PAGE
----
"Prior to the start of Northern Edge, 18 R-11 Refuelers serviced an average of 50 aircraft a day, dispensing as much as 150,000 gallons of fuel," said Senior Master Sgt. Ronald Crowl, 673rd LRS. "In anticipation of the influx of aircrafts, two R-11 Refuelers and seven crew members were added to assist with the demands of the exercise."

Transports and fighter aircraft filled with personnel and equipment landed at Alaskan bases just days before the start of Northern Edge 15, each staking claim to sections of flightline. In all, 36 units from across the Asia-Pacific theater and the lower 48 set up a temporary homes in hangars spanning the four corners of the airfield.

"Since the start of the exercise we have had a sound line of communication between the Fuels Service Center and the air wings, allowing us to best coordinate deliveries," said Crowl. "We were prepared to be overwhelmed and with an addition of a fourth shift to create an overlap of drivers, I'd say we are performing like a well-oiled machine."

The professionalism and innovations demonstrated by the 673rd LRS Fuels Management Flight was recently recognized by the American Petroleum Institute (API) with an award as the best in the Air Force for 2014."We are very proud of the hard work we do and the innovations we have instituted to better our operations," said Tech. Sgt. Ronald Aragon, 673rd LRS.

Over a hundred launch and recoveries are performed daily during the exercise where advanced aircraft like the Navy's F-18 Super Hornet and the Air Force's F-22 Raptor provide refueling crews different challenges and communication strategies between the services.

"This exercise has been a great opportunity to learn about the difference and similarities of each platform," said Airman 1st Class Sengchanh Seuam, 673rdLRS - Petroleum, Oils and Liquids - Fuel Distribution operator.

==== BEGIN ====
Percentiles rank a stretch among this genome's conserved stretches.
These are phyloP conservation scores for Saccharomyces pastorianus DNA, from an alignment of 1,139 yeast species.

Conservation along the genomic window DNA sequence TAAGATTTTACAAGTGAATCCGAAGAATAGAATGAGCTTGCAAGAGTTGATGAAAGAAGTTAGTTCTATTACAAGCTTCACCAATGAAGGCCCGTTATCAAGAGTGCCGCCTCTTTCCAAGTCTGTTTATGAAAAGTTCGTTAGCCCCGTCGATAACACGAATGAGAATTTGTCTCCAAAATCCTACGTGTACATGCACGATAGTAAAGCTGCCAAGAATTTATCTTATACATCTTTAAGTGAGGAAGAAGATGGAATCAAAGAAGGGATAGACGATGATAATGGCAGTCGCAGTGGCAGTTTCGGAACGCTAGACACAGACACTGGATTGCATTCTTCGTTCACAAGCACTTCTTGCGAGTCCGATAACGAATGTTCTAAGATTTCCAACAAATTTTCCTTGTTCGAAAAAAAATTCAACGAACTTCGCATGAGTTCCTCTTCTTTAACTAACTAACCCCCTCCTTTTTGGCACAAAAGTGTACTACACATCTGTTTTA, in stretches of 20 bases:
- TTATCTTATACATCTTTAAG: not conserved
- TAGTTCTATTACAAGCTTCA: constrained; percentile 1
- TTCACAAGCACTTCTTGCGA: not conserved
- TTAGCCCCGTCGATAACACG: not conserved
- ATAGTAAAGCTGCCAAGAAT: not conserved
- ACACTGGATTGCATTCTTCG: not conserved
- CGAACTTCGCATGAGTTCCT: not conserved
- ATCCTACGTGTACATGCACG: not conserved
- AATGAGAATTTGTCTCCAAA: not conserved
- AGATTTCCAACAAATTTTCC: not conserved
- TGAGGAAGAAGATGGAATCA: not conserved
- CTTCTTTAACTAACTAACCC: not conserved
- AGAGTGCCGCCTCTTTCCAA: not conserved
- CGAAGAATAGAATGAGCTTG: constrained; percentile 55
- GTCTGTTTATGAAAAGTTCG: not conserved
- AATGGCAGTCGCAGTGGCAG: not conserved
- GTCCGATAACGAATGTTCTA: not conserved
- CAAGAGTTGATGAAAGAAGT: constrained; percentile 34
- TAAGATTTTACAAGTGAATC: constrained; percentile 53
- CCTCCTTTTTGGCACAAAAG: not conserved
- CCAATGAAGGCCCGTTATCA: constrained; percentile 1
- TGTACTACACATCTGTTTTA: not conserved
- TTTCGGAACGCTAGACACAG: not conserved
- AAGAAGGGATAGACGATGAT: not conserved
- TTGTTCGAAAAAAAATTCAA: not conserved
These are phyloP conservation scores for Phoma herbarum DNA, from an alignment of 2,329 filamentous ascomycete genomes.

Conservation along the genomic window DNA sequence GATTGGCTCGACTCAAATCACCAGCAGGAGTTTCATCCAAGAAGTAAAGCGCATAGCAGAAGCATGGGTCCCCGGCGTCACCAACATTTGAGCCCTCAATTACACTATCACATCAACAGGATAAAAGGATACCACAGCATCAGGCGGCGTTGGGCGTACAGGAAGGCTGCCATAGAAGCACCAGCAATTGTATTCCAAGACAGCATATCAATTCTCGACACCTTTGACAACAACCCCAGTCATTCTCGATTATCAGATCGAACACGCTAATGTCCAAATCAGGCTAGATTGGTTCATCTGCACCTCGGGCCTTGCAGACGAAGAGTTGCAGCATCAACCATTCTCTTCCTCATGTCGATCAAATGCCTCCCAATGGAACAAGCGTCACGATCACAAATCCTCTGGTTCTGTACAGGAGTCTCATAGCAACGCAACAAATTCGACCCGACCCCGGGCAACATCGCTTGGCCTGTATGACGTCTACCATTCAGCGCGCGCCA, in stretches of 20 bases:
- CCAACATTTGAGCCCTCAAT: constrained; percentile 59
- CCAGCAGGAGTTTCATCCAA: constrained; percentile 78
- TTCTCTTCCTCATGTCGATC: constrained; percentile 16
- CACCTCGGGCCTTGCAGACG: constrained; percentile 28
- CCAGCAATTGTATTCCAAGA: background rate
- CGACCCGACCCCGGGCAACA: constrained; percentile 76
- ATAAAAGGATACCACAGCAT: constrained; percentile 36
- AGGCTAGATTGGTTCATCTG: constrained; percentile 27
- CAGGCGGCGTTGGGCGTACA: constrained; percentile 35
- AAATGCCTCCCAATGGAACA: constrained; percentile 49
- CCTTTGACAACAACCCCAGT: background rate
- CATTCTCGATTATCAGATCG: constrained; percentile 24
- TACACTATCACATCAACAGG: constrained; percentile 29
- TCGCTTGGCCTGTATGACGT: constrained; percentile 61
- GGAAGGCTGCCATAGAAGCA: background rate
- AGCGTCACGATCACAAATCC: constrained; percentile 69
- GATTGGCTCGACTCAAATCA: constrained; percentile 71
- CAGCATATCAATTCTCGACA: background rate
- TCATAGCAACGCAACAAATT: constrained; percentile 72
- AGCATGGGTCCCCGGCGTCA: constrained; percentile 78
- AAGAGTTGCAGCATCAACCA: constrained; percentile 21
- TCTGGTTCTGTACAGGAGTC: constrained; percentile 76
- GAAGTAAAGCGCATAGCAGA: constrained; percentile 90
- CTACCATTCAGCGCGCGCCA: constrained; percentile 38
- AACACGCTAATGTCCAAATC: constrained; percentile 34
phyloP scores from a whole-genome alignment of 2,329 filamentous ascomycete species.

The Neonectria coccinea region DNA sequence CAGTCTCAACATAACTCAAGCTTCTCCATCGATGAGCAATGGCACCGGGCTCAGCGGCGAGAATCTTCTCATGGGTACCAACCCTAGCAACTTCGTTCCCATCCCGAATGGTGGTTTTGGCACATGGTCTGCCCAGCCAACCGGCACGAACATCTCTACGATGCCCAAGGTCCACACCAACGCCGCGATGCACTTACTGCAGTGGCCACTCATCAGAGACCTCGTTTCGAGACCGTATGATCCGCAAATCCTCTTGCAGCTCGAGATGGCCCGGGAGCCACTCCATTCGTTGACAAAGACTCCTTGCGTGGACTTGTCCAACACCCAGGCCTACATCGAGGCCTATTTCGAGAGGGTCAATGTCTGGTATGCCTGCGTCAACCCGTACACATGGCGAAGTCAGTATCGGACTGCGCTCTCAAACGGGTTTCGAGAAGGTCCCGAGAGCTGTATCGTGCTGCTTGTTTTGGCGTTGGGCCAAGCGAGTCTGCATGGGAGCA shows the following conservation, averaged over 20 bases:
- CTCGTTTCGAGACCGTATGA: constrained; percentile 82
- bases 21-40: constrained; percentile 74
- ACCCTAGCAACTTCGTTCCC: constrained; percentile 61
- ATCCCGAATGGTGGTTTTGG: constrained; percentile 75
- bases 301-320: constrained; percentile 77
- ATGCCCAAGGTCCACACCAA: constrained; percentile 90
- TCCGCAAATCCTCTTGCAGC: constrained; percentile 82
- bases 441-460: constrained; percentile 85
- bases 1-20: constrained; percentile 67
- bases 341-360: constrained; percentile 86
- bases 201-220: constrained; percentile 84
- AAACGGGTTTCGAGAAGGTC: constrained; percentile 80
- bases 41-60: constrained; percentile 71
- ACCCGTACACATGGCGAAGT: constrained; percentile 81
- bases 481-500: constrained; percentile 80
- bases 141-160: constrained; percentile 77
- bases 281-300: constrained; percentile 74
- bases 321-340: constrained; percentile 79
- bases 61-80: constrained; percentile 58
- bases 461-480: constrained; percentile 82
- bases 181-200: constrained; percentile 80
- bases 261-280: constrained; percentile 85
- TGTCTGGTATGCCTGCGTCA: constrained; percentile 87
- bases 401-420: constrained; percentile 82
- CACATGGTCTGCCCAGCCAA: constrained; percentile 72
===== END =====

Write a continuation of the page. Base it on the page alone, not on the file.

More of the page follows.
The sharing of information will be invaluable when working in a joint environment.

Northern Edge is one in a series of U.S. Pacific Command exercises in 2015 that prepares joint forces to respond to crisis in the Indo-Asia-Pacific region. 6,000 service members and approximately 200 aircraft from every branch of the military have descended on Joint Base Elmendorf-Richardson and Eielson Air Force Base in Alaska.

DoD Receives ‘A’ Grade in Small Business Procurement

By Army Sgt. 1st Class Tyrone C. Marshall Jr.
DoD News, Defense Media Activity

WASHINGTON, June 26, 2015 – The U.S. Small Business Administration today recognized the Defense Department for its leadership within the federal government and commitment to improving small business procurement.

During a news briefing with Pentagon reporters, Frank Kendall, undersecretary of defense for acquisition, technology and logistics, was joined by SBA Administrator Maria Contreras-Sweet to announce the results of the fiscal year 2014 Small Business Federal Scorecard.

DoD Earns ‘A’

Contreras-Sweet said DoD improved upon its previous grade. Last year, she said, “we gave them a ‘B.’ This year, they received their first ‘A’ for awarding $54.3 billion in prime contracts to small businesses.”

“More than any other single agency,” she said, “it was the Department of Defense’s outstanding progress that allowed us to reach this new level. In fiscal year ’14, the department accounted for about two out of every three dollars deemed small business-eligible.”

Contreras-Sweet said it takes “leadership and coordination at the highest levels of government” to grow small business economy, and DoD is a “shining example” of what leadership can do.

Small Businesses Practical

Kendall said the Defense Department’s emphasis on small business procurement began five years ago with the Better Buying Power initiative, and that it was a practical way to leverage “great ideas” and economic stewardship.

“The department doesn’t encourage the use of small business just because we like small businesses,” he said. “We do it for very practical reasons. One of the greatest engines for innovation in this country is small businesses. Some people have great ideas and want to take them out and make them into businesses.

“The other,” he continued, “is the fact that small businesses, particularly in the services industry, tend to be leaner and more anxious to get work, and thus, tend to be more economic in many cases for the department.”

But it is up to DoD to reach out to these businesses, he said, and to present opportunities while embracing small businesses and finding vehicles to attract them to do business with the department.